MasterCard has unveiled its brand new payment card that has a built-in biometric fingerprint scanner, allowing customers to authorize payments with their fingerprint, without requiring a PIN code or a signature.
The company is already testing the new biometric payment cards, combined with the on-board chips, in South Africa and says it hopes to roll out the new cards to the rest of the world by the end of 2017.
Wait — If you think that this feature would not allow you to share your card with your child and spouse, don’t worry — Mastercard has a solution for this issue as well.
The company has confirmed that even if the card is configured to expect the fingerprint for authenticating a purchase, but it does still have a PIN as a fallback, in case, for some reason EMV readers fail to read fingerprint or you have yourself handed it to your child for shopping.
Stores & Retailers Don't Need New Hardware
According to Mastercard, the new biometric payment card will not require store owners and businesses to buy any new hardware, like fingerprint scanners, because the sensor in the card reads your fingerprint.
Since both the data and the scanner exist on the same card, the new payment cards work with existing EMV card terminal infrastructure — the standard chip/swipe readers you can find at many stores these days, though old magnetic stripe-only terminals won't be compatible.
Before this new cards can be adopted worldwide, your banks or financial institution will have to get on board with the new tech.
If you want the new biometric card, you are currently required to go to your bank branch in order to have your fingers scanned and registered for the new tech. Your fingerprints will then be converted into an encrypted digital template that is stored on the card's EMV chip.
You can save up to two fingerprints, but both would have to be yours — you can not authorise someone else, even from your family, to use your card with their fingers.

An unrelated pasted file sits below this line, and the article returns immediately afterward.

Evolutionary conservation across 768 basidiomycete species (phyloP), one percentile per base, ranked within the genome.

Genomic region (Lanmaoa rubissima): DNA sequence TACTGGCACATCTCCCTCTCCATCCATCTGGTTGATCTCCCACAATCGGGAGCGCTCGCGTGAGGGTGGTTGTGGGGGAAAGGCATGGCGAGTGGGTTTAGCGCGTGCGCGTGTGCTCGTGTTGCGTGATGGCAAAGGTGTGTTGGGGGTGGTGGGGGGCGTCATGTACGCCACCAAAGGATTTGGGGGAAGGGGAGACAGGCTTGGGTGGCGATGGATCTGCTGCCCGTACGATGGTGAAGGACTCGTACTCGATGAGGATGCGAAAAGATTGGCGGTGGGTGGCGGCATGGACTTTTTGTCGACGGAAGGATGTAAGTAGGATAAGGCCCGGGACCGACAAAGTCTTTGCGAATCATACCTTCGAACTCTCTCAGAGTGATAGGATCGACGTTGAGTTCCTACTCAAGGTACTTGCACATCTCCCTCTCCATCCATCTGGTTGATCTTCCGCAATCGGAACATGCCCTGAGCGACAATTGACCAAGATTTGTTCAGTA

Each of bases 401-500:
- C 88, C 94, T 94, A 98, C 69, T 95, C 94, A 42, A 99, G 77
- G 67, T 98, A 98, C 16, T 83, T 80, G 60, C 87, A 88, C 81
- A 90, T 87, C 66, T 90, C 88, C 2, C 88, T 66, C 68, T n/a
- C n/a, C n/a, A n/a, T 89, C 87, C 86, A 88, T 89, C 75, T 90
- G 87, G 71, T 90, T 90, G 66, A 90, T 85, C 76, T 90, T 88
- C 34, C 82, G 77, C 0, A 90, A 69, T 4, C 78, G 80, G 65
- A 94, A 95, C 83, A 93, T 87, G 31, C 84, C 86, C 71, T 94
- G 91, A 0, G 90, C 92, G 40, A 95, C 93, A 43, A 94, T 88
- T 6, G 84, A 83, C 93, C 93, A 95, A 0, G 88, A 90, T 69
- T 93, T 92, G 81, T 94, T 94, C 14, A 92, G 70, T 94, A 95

Once your templates are saved, your card is ready to be used at compatible terminals across the world.
Merchants don't have to purchase new equipment to accept your fingerprint-enabled payment card but will have to update their machinery in an effort to use the new tech.
Now, while shopping at any store, just place your biometric payment card into a retailer's EMV terminal and then put your finger on the embedded sensor to pay. Your fingerprints will be verified against a template stored on your card to approve your transaction.
This new card is made in an attempt to make face-to-face payments more convenient and more secure, but this type of biometric verification is useless when it comes to online shopping, and so, does not provide any security over credit card frauds.
> "Whether unlocking a smartphone or shopping online, the fingerprint is helping to deliver additional convenience and security," MasterCard security chief Ajay Bhalla said. "[A fingerprint is] not something that can be taken or replicated and will help our cardholders get on with their lives knowing their payments are protected."
But that isn't true.
Fingerprints can be faked, unfortunately, and we have seen previous research in which high-resolution images were used to make fake fingerprints for malicious purpose. So, criminals could put a fake fingerprint on top of their finger to shop from stolen cards.
In addition to biometric cards, MasterCard is also planning to bring contactless payments, which should function similar to mobile payments like Apple Pay where users authenticate themselves via fingerprint while holding their smartphones against the terminal.